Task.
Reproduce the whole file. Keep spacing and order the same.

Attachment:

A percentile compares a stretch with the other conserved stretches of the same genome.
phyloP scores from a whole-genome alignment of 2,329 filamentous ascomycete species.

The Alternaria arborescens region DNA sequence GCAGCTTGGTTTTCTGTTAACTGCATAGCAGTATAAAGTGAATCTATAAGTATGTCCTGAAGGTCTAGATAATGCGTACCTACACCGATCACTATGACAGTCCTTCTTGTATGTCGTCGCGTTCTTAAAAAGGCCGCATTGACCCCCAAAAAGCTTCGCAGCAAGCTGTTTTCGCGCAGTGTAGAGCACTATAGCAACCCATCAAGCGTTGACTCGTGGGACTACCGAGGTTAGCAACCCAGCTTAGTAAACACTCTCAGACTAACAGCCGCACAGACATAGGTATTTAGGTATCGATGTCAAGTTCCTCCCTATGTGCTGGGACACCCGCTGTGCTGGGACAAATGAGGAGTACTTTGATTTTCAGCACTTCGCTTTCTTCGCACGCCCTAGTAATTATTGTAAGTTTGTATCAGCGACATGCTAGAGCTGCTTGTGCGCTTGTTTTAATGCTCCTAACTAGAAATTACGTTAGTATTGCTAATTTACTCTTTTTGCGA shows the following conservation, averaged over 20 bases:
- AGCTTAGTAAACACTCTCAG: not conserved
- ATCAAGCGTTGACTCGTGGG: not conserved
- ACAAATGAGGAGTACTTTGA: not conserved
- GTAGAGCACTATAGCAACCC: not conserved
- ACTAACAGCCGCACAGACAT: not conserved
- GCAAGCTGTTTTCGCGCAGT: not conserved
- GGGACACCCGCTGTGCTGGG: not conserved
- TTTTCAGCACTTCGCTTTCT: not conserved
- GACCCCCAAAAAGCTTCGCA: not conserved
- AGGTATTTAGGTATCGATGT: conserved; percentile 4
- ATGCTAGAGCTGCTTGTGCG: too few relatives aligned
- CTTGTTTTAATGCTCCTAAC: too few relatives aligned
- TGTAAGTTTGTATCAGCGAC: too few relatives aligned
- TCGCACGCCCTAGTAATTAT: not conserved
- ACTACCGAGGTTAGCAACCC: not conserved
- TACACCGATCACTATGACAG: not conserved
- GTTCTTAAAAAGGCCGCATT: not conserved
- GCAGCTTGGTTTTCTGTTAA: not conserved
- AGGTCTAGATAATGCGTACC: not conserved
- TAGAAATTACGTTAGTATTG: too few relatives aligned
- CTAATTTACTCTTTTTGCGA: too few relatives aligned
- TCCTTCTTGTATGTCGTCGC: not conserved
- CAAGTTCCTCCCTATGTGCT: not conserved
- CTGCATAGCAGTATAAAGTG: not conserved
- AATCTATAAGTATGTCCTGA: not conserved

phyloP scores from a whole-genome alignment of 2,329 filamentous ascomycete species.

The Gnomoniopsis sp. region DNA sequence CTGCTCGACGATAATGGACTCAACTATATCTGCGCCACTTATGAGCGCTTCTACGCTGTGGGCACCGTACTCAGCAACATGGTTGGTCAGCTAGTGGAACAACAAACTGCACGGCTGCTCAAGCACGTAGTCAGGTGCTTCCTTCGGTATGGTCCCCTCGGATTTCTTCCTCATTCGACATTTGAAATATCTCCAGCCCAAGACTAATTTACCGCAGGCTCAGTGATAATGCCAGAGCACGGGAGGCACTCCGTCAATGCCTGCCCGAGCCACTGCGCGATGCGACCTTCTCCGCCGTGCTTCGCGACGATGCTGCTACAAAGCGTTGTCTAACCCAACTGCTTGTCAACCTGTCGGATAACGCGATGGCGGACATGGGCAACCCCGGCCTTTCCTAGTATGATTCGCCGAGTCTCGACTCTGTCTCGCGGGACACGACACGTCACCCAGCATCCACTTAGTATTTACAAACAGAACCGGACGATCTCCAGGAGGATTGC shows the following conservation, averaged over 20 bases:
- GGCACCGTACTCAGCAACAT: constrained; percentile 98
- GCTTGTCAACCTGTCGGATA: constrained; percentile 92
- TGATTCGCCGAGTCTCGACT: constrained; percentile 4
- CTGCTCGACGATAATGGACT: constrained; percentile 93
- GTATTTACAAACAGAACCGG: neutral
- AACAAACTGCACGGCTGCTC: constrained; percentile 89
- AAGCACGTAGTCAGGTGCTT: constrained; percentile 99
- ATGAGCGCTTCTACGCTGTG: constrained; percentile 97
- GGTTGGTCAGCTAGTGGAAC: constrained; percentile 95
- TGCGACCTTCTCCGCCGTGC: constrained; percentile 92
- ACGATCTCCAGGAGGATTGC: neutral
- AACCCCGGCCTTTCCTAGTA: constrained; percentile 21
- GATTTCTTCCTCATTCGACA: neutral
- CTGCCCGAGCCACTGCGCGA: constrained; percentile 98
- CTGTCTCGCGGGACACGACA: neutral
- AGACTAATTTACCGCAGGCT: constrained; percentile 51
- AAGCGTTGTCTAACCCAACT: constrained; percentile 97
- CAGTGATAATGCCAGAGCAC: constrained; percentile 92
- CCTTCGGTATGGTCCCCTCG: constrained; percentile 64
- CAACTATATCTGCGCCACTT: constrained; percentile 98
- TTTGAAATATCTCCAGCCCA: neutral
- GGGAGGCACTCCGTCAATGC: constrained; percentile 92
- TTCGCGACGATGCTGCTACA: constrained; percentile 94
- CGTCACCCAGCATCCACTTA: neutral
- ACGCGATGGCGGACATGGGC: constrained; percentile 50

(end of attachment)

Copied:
A percentile compares a stretch with the other conserved stretches of the same genome.
phyloP scores from a whole-genome alignment of 2,329 filamentous ascomycete species.

The Alternaria arborescens region DNA sequence GCAGCTTGGTTTTCTGTTAACTGCATAGCAGTATAAAGTGAATCTATAAGTATGTCCTGAAGGTCTAGATAATGCGTACCTACACCGATCACTATGACAGTCCTTCTTGTATGTCGTCGCGTTCTTAAAAAGGCCGCATTGACCCCCAAAAAGCTTCGCAGCAAGCTGTTTTCGCGCAGTGTAGAGCACTATAGCAACCCATCAAGCGTTGACTCGTGGGACTACCGAGGTTAGCAACCCAGCTTAGTAAACACTCTCAGACTAACAGCCGCACAGACATAGGTATTTAGGTATCGATGTCAAGTTCCTCCCTATGTGCTGGGACACCCGCTGTGCTGGGACAAATGAGGAGTACTTTGATTTTCAGCACTTCGCTTTCTTCGCACGCCCTAGTAATTATTGTAAGTTTGTATCAGCGACATGCTAGAGCTGCTTGTGCGCTTGTTTTAATGCTCCTAACTAGAAATTACGTTAGTATTGCTAATTTACTCTTTTTGCGA shows the following conservation, averaged over 20 bases:
- AGCTTAGTAAACACTCTCAG: not conserved
- ATCAAGCGTTGACTCGTGGG: not conserved
- ACAAATGAGGAGTACTTTGA: not conserved
- GTAGAGCACTATAGCAACCC: not conserved
- ACTAACAGCCGCACAGACAT: not conserved
- GCAAGCTGTTTTCGCGCAGT: not conserved
- GGGACACCCGCTGTGCTGGG: not conserved
- TTTTCAGCACTTCGCTTTCT: not conserved
- GACCCCCAAAAAGCTTCGCA: not conserved
- AGGTATTTAGGTATCGATGT: conserved; percentile 4
- ATGCTAGAGCTGCTTGTGCG: too few relatives aligned
- CTTGTTTTAATGCTCCTAAC: too few relatives aligned
- TGTAAGTTTGTATCAGCGAC: too few relatives aligned
- TCGCACGCCCTAGTAATTAT: not conserved
- ACTACCGAGGTTAGCAACCC: not conserved
- TACACCGATCACTATGACAG: not conserved
- GTTCTTAAAAAGGCCGCATT: not conserved
- GCAGCTTGGTTTTCTGTTAA: not conserved
- AGGTCTAGATAATGCGTACC: not conserved
- TAGAAATTACGTTAGTATTG: too few relatives aligned
- CTAATTTACTCTTTTTGCGA: too few relatives aligned
- TCCTTCTTGTATGTCGTCGC: not conserved
- CAAGTTCCTCCCTATGTGCT: not conserved
- CTGCATAGCAGTATAAAGTG: not conserved
- AATCTATAAGTATGTCCTGA: not conserved

phyloP scores from a whole-genome alignment of 2,329 filamentous ascomycete species.

The Gnomoniopsis sp. region DNA sequence CTGCTCGACGATAATGGACTCAACTATATCTGCGCCACTTATGAGCGCTTCTACGCTGTGGGCACCGTACTCAGCAACATGGTTGGTCAGCTAGTGGAACAACAAACTGCACGGCTGCTCAAGCACGTAGTCAGGTGCTTCCTTCGGTATGGTCCCCTCGGATTTCTTCCTCATTCGACATTTGAAATATCTCCAGCCCAAGACTAATTTACCGCAGGCTCAGTGATAATGCCAGAGCACGGGAGGCACTCCGTCAATGCCTGCCCGAGCCACTGCGCGATGCGACCTTCTCCGCCGTGCTTCGCGACGATGCTGCTACAAAGCGTTGTCTAACCCAACTGCTTGTCAACCTGTCGGATAACGCGATGGCGGACATGGGCAACCCCGGCCTTTCCTAGTATGATTCGCCGAGTCTCGACTCTGTCTCGCGGGACACGACACGTCACCCAGCATCCACTTAGTATTTACAAACAGAACCGGACGATCTCCAGGAGGATTGC shows the following conservation, averaged over 20 bases:
- GGCACCGTACTCAGCAACAT: constrained; percentile 98
- GCTTGTCAACCTGTCGGATA: constrained; percentile 92
- TGATTCGCCGAGTCTCGACT: constrained; percentile 4
- CTGCTCGACGATAATGGACT: constrained; percentile 93
- GTATTTACAAACAGAACCGG: neutral
- AACAAACTGCACGGCTGCTC: constrained; percentile 89
- AAGCACGTAGTCAGGTGCTT: constrained; percentile 99
- ATGAGCGCTTCTACGCTGTG: constrained; percentile 97
- GGTTGGTCAGCTAGTGGAAC: constrained; percentile 95
- TGCGACCTTCTCCGCCGTGC: constrained; percentile 92
- ACGATCTCCAGGAGGATTGC: neutral
- AACCCCGGCCTTTCCTAGTA: constrained; percentile 21
- GATTTCTTCCTCATTCGACA: neutral
- CTGCCCGAGCCACTGCGCGA: constrained; percentile 98
- CTGTCTCGCGGGACACGACA: neutral
- AGACTAATTTACCGCAGGCT: constrained; percentile 51
- AAGCGTTGTCTAACCCAACT: constrained; percentile 97
- CAGTGATAATGCCAGAGCAC: constrained; percentile 92
- CCTTCGGTATGGTCCCCTCG: constrained; percentile 64
- CAACTATATCTGCGCCACTT: constrained; percentile 98
- TTTGAAATATCTCCAGCCCA: neutral
- GGGAGGCACTCCGTCAATGC: constrained; percentile 92
- TTCGCGACGATGCTGCTACA: constrained; percentile 94
- CGTCACCCAGCATCCACTTA: neutral
- ACGCGATGGCGGACATGGGC: constrained; percentile 50